(For how to handle a puppy that bites click here)

Adult dogs can ‘play’ bite…  it’s not breed dependent, either. Some dogs use their mouths to investigate things. Some dogs bite aggressively because they are worried.The trick is not to let any dog bite a person or other animal.

If you have an adult dog that likes to ‘play’ bite, the size of the dog matters because the size of the bite influences the potential danger. It is not appropriate to encourage because appropriateness can get out of hand and the nature of the play can quickly transform or escalate into something dangerous. 

The capabilities of every dog needs to be considered.  A dog that initiates a ‘play’ biting activity can be redirected to another equally rewarding and less dangerous activity. Some of these might be but are not limited to:

  • Using its other senses
  • Give it something to chase 
  • Take it for a walk 
  • Encourage sniffing 
  • Do a treasure hunt for it
  • Ball play
  • frisbee 
  • trick training 
  • scent work 
  • dancing with dogs 
  • dog yoga
There are lots of options for activities to turn play biting behaviours into safe play behaviours, with less risk. 

If you own an adult dog that bites aggressively:

According to Australian law, a dog that bites should be reported to council and registered as a dangerous dog. It must be microchipped and desexed. Most dogs that bite are only reported after they cause injury. Having a dog registered as “dangerous” can be life altering for a dog owner.

Many people who have dogs that bite, know their dog is a risk to the community and their families and put strategies in place to stop that dog from biting. These responsible dog owners follow a prevention strategy that is effective. The process includes but is not limited to:

  1. Seeking professional help from a veterinarian with special training in behaviour and canine psychology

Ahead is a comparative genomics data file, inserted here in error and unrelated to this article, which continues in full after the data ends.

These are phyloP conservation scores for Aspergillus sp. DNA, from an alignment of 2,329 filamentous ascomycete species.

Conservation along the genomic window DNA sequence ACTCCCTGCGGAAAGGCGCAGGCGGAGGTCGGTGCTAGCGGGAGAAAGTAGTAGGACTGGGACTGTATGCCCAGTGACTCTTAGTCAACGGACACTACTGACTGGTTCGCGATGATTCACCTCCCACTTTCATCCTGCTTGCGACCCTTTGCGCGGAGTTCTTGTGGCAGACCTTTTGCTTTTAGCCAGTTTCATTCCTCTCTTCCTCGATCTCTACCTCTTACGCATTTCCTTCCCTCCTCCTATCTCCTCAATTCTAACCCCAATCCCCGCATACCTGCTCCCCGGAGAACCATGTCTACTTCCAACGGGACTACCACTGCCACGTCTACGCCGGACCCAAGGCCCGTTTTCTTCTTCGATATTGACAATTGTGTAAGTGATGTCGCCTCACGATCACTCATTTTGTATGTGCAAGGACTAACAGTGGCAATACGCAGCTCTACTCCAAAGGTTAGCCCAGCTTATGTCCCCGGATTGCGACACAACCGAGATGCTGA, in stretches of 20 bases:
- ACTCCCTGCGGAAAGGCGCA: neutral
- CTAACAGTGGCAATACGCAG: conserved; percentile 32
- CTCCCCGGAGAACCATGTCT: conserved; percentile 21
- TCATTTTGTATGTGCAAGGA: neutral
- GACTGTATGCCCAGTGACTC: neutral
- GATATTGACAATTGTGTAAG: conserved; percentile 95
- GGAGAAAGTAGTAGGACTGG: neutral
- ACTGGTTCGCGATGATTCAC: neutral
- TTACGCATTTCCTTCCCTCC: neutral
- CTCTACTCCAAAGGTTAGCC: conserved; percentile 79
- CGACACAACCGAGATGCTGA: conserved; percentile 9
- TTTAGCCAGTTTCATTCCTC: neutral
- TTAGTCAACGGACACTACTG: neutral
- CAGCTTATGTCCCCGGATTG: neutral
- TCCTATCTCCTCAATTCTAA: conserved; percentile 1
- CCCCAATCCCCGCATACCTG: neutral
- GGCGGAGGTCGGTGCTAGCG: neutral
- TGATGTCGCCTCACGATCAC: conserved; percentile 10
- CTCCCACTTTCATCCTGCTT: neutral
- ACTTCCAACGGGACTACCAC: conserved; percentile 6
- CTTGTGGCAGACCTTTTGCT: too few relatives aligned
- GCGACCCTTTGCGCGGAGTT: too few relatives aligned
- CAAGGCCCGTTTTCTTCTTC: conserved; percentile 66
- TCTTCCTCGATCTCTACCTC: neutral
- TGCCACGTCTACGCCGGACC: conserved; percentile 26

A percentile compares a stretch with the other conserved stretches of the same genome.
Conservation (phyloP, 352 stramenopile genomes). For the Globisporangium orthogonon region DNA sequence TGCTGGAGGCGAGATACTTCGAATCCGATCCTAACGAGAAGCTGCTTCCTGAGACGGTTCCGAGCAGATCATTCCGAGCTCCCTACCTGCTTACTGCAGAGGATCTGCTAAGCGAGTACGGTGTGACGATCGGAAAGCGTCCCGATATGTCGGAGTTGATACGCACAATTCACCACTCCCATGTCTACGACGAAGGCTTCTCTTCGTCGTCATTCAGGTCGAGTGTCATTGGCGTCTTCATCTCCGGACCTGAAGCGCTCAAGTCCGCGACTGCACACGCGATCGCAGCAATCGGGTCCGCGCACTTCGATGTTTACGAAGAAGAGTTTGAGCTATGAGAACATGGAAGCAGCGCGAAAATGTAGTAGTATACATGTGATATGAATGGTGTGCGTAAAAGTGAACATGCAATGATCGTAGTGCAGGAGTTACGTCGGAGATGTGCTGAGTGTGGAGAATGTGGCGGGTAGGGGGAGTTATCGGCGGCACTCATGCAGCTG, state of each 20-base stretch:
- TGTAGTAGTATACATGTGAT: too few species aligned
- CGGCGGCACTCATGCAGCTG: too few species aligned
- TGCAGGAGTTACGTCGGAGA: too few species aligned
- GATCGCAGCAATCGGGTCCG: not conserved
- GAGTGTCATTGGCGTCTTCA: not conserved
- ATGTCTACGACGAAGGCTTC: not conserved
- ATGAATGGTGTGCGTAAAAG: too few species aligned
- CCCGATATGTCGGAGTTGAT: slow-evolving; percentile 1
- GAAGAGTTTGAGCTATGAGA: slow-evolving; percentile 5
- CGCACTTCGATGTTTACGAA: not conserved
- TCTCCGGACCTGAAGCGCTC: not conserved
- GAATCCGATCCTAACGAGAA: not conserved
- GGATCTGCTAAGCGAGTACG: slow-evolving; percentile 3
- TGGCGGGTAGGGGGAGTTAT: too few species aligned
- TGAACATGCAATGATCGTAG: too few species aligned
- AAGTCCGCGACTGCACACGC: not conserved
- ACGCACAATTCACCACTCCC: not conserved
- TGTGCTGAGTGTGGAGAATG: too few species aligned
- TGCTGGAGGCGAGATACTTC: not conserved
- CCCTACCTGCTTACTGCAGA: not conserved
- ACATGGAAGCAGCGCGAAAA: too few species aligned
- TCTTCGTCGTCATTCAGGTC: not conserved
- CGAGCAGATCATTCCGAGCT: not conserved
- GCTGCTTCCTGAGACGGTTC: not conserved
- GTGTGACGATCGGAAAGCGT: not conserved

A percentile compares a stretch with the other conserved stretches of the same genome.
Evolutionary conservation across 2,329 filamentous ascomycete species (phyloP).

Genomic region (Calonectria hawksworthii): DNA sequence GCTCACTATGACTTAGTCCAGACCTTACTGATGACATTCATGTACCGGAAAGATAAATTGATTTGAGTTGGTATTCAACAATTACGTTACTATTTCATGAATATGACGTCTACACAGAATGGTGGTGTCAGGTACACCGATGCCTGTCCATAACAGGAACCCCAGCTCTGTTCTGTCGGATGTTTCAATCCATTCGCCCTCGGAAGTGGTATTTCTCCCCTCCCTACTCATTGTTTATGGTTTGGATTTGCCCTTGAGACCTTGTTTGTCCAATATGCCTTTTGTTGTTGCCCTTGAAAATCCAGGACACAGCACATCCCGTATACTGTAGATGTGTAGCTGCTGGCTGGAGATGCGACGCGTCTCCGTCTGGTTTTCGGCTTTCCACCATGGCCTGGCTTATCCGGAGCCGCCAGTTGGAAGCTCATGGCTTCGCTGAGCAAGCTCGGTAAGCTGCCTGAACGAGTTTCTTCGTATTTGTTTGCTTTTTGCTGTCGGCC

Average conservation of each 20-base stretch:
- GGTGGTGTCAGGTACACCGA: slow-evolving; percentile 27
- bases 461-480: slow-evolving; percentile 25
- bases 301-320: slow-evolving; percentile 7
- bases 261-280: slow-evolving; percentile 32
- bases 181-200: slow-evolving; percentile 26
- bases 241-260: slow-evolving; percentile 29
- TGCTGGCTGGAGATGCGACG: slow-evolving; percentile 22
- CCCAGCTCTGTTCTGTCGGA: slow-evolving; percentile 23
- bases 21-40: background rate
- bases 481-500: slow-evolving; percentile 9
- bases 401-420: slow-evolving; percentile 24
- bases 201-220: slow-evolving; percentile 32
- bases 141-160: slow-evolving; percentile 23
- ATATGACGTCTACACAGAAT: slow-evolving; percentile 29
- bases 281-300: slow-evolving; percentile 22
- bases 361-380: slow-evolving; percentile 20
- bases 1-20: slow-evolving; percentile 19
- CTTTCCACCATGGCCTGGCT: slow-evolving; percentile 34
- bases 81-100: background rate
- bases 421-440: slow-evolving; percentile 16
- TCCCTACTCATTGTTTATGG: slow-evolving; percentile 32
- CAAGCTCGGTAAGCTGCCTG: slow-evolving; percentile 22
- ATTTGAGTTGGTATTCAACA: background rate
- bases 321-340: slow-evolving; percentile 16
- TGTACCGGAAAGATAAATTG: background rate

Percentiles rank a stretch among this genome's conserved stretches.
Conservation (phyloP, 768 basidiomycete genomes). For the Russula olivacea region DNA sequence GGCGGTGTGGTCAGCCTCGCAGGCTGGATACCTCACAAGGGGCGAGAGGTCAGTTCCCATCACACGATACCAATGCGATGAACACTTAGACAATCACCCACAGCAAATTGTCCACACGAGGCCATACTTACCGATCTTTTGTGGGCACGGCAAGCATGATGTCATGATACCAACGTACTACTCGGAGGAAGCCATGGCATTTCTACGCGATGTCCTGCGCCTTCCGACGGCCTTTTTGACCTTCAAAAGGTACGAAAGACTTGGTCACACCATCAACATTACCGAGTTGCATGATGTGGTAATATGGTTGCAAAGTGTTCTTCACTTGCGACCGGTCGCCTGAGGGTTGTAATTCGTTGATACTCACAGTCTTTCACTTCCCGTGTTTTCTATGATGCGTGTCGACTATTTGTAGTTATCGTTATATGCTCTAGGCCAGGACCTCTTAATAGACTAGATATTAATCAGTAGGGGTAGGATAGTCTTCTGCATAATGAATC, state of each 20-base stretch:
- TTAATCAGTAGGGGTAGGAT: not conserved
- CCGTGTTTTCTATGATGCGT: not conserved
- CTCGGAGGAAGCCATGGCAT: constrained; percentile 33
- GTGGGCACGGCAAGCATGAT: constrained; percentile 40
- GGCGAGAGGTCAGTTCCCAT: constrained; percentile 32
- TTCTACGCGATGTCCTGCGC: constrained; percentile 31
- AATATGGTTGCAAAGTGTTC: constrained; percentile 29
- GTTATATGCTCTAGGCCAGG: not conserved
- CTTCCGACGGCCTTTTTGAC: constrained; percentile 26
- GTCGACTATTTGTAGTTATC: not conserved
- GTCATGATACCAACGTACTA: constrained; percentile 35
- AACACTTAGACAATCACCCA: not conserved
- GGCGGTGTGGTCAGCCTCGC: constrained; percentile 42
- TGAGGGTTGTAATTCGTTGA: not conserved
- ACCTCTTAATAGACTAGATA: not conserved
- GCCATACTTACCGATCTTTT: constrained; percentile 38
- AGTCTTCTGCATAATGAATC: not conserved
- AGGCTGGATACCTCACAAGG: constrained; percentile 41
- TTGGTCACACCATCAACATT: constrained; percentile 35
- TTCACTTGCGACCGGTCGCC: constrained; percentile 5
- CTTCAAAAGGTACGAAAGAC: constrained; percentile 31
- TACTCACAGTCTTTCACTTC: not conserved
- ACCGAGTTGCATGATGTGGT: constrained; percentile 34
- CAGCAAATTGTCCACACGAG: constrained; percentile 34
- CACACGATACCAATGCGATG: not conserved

2. Implementing safeguards to protect people and other animals from being bitten, like:
    • Basket muzzles
    • Desexing
    • Controlling access to free areas where people or other animals are
    • Suitable confinement, including but not limited to; locked gates or double gates to prevent escape and injurious behaviours

It is also valuable to remember that some dogs only bite other dogs and are safe with people, and some dogs only bite people and are safe with other dogs. This does not make either group inherently safe. It is possible for a dog that is known to bite only dogs or people to redirect its bite behaviour in the wrong circumstances. 

Working with a veterinarian with further interest or a specialist in behaviour and their associated reputable dog trainer can help a family that owns a dog that bites to make good decisions for the dogs and their own well being and safety. 

We do not recommend that you handle a dog that bites, if it is not your own. We do recommend that you report the dog’s behaviour to the owner or an authority, so that it can be managed appropriately and the safety of the community can be protected. 

Our communities deserve a social environment that is safe. Dogs are part of our social fabric. Knowing when a dog is playing or not, and knowing how to interact with a safe dog so that it understands appropriate social behaviour with people is an important aspect to Australian life. 

Community program PetPep run through the Australian Veterinary Association supports healthy safe engagement with dogs. 

Recognising safe and unsafe dogs is instrumental to a healthy community and the Dog Bite Prevention Program focuses on this if you would like to register your interest for this program CLICK HERE.